In contrast with most of the current authors, one study performed in Brazil 12-13 criticized the determination of the communicative functions for the echolalia, and questioned the use of the terms "immediate echolalia", "delayed echolalia" and "mitigated echolalia" as well as the classifications of the communicative functions of it. Argument about the term "immediate echolalia" is redundant; "delayed echolalia" is inappropriate; and "mitigated echolalia" is paradoxical, once it dilutes the distinction between normal and pathological. For the author, researchers that attributed communicative functions to mitigated echolalia distanced from first descriptions of echolalia - which is the exact, automatic, involuntary, senseless and non-communicative repetition. However, the study does not have the intention to aboard about the use the echolalias in the therapeutic setting.

In a new research, the same author conducted case studies with two patients that had Global Development Disorder13, in which she emphasized the importance of clinical SLP with echolalic children to disarticulate and give new meaning to their speech.

 

Conclusion

Although echolalia is considered by many authors a characteristic or symptom of communication difficulties in autism, we cannot analyze it separately from the context in which it appears, neither separately from the interlocutor. Due to interaction difficulties of autistic individuals described in the literature, we consider echolalia a strategy of high communicative value. Several authors 15,25,27-28 provide examples of how echolalia may be useful in clinical practice.

Repetitions in autism are generally more literal and automatic1, and are noticed by their extreme degree of perfection. It is not easy to distinguish the echolalia from more normal forms of repetition. Thus, structural analysis of the echolalic behavior must be accompanied by a functional analysis in order to make any decisions on appropriate intervention techniques3. The indiscriminate extinction of all forms of immediate echolalia is not recommended because of the functions that echolalia might have for autistic children.

The notion of communicative intention should the initial focus on language intervention 5-6. The production of an adequate response from one of interlocutors does determines the success or failure of communication in the therapeutic process, bat the establishment of a situation of interaction in which both interlocutors promote significant exchange6, 10.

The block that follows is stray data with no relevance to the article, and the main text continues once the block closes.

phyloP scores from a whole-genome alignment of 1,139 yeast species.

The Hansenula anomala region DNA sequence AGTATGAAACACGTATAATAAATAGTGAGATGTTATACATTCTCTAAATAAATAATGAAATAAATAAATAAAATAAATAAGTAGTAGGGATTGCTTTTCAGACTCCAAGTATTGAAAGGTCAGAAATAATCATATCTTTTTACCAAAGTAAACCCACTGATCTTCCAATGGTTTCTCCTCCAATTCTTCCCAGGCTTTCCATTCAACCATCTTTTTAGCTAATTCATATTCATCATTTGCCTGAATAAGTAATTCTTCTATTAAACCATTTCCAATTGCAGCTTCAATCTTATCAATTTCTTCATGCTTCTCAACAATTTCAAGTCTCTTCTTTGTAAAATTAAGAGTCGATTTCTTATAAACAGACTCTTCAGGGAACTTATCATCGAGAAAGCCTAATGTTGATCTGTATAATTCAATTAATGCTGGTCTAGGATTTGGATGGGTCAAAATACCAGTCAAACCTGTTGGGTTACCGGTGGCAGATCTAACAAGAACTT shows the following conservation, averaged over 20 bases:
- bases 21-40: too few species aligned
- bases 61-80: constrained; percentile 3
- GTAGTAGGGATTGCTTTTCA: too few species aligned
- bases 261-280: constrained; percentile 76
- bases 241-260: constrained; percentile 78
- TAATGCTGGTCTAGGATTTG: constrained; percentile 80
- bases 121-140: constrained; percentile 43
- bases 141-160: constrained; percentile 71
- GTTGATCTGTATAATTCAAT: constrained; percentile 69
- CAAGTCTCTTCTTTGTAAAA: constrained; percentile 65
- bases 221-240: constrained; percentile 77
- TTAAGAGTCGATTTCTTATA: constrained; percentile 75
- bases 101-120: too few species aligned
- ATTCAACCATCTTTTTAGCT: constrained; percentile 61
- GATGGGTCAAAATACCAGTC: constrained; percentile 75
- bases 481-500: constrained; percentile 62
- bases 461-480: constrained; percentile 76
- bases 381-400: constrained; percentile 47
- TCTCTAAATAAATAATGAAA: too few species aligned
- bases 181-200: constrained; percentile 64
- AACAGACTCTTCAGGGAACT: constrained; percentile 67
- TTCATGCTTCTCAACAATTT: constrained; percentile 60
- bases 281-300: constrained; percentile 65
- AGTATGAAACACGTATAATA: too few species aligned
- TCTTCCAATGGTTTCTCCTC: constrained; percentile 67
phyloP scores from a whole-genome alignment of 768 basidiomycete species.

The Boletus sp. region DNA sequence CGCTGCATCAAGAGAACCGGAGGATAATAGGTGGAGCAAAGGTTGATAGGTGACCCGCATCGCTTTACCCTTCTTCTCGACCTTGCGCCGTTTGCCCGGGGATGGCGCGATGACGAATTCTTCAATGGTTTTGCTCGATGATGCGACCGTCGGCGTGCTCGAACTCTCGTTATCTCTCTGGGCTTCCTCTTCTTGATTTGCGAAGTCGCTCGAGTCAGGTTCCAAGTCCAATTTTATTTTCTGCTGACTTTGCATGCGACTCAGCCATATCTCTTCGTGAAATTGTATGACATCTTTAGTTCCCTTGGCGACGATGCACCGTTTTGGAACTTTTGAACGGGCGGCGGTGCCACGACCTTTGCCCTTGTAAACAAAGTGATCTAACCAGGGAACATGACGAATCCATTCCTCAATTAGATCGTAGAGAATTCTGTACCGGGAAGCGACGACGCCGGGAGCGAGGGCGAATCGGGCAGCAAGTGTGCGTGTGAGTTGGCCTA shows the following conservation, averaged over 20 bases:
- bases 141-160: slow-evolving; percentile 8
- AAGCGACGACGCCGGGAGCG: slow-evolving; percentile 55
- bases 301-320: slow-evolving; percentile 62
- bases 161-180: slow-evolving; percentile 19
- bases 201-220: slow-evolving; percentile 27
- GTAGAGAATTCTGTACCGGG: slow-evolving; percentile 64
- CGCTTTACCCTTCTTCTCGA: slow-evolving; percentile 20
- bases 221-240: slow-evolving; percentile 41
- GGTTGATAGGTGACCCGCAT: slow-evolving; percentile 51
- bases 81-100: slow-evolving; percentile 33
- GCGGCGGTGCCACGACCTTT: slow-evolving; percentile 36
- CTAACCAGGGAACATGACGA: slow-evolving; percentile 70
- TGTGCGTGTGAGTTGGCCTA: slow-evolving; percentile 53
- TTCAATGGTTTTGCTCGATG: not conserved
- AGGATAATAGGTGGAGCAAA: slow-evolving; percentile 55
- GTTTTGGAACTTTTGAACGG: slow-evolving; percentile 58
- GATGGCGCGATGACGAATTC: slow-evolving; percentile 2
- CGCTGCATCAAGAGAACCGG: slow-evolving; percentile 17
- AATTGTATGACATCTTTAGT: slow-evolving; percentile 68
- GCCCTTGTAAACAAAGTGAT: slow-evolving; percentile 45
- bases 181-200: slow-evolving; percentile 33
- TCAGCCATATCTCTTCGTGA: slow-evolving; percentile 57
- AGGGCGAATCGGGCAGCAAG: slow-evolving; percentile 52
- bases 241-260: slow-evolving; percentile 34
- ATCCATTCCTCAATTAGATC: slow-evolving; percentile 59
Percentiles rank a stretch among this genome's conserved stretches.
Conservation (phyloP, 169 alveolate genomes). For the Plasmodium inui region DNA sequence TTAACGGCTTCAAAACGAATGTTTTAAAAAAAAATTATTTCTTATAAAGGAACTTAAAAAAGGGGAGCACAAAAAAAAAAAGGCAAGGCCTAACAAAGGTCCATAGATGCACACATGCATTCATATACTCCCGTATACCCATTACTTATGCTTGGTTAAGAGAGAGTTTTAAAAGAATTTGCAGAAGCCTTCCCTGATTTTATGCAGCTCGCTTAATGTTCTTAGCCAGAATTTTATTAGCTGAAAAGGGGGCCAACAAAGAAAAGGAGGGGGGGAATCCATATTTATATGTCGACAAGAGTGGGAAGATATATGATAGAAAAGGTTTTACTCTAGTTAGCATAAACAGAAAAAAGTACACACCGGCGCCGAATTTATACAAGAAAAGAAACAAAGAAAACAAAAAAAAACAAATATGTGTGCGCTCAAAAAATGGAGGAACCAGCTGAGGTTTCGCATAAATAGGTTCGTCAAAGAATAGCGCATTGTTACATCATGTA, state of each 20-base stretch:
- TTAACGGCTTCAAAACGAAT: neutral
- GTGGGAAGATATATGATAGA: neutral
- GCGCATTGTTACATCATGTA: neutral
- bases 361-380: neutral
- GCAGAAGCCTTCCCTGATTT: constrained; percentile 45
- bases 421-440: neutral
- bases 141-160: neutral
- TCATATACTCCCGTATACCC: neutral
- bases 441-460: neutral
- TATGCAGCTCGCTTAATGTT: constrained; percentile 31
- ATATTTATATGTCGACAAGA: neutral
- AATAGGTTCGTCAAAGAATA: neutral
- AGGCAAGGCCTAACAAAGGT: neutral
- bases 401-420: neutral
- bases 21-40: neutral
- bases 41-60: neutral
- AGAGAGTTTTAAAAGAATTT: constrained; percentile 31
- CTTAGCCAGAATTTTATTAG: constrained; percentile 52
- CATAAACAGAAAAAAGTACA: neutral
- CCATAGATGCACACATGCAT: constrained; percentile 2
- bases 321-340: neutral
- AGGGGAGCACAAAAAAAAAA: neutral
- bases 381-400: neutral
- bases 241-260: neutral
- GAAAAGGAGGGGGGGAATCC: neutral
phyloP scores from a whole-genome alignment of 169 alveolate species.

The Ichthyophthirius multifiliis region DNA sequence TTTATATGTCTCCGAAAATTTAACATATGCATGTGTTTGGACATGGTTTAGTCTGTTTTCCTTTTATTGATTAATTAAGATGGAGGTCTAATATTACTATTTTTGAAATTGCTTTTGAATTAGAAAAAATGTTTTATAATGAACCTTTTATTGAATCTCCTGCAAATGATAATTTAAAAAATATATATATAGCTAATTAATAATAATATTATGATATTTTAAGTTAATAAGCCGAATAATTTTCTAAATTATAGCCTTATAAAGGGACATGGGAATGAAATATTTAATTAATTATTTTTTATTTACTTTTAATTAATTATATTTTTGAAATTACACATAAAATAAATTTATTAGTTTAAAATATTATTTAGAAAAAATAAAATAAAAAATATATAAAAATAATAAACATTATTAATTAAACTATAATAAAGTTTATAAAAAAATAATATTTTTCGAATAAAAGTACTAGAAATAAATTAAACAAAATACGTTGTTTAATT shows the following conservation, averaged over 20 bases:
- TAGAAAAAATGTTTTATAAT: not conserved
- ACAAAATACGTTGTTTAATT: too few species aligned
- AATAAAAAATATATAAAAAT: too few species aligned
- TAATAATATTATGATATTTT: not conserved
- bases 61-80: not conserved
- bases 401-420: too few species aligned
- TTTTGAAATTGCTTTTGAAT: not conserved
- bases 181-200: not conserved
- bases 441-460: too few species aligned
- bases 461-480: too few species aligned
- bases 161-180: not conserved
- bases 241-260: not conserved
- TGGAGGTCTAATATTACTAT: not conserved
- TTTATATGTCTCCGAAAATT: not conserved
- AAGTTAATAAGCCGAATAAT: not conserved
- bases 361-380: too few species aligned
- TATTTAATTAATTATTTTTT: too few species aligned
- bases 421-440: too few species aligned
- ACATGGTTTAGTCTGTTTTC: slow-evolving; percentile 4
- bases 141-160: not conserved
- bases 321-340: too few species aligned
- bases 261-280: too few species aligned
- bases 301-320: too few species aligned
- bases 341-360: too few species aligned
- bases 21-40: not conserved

The present study aimed to introduce elements that stimulate reflection on the role of echolalia in language development of autistic individuals. Through a literature review, this study makes us reflect on the importance of conducting further research on the topic.

The study leads us to think about the importance of carrying out a good assessment of the communicative functions that echolalia might have for each individual, since several studies show that echolalia can serve as an important communicative tool and also that it can be used as a strategic resource in the SLP therapeutic context.

Echolalia does not have a communicative intention in all situations. In certain moments, it comes out as a stereotyped speech and not as a communicative speech. In an evaluation setting, extensive vocabulary copied from an adult speech may be understood, for instance, as a sign of linguistic ability, and not as a stereotyped language, and thus delay the conclusion of a real diagnosis30. However, the sole fact of having echolalia in the speech of autistic individuals is already a starting point for SLP. Regardless of the terminology used (mitigated echolalia, palilalia, etc), there is consensus among the authors that when any sort of change in the structure of the echoed speech starts to occur, even if only in prosody, there is evidence of communicative intention. The most creative speeches are reached when ecolalia occurs. To inhibit echolalia is to inhibit the speech. To accept, to understand, and to contextualize it means including it in the communicative context.

Finally, this study highlights the importance of the SLP presence in multidisciplinary teams of assistance of autistic individuals, being the role of the SLP to warn the team, as well as families, to the possible communicative intentions of each patient, promoting a more comprehensive and effective communication in all contexts, regardless of the type of communicative strategy used.

 

References

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23. Rydell PJ, Mirenda P. The Effects of two Levels of Linguistic Constraint on Echolalia and Generative Language Production in Children with Autism. J of Aut and Develop Disord. 1991;2(21):131-57.         [ Links ]

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26. Bernard-Optz V, Chen A, Kok AJ, Sriram N. Analysis of pragmatic aspects of communication behavior of verbal and nonverbal autistic children. Prax Kinderpsychol Kinderpsychiatr. 2000;49(2):97-108.         [ Links ]

27. Bebko JM. Echolalia, Mitigation and Autism: Indicators from Child Characteristics for the Use of Sign Language and Other Augmentative Language Systems. Sign Lang Stud v. SPR. 1990;66:61-78.         [ Links ]

28. Leung J, Wu K. Teaching Receptive Naming of Chinese Characters to Children With Autism by Incorporating Echolalia. J of Appl Behav Anal. 1997;(30):59-68.         [ Links ]

29. Stribling P, Era J, Dickerson P. Two forms of spoken repetition in a girl with autism. Int J Lang Commun Disord. 2007;42(4):427-44.         [ Links ]

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Recebido em 03.04.2008.
Revisado em 04.07.2008; 06.07.2009.
Aceito para Publicação em 20.07.2009.

 

 

Artigo Submetido a Avaliação por Pares
Conflito de Interesse: não
* Trabalho Realizado na Universidade Veiga de Almeida.
1 Endereço para correspondência: Quadra 101, Lote 8 - Bloco B - Apto. 504 - Águas Claras - DF (andressa_saad@yahoo.com.br).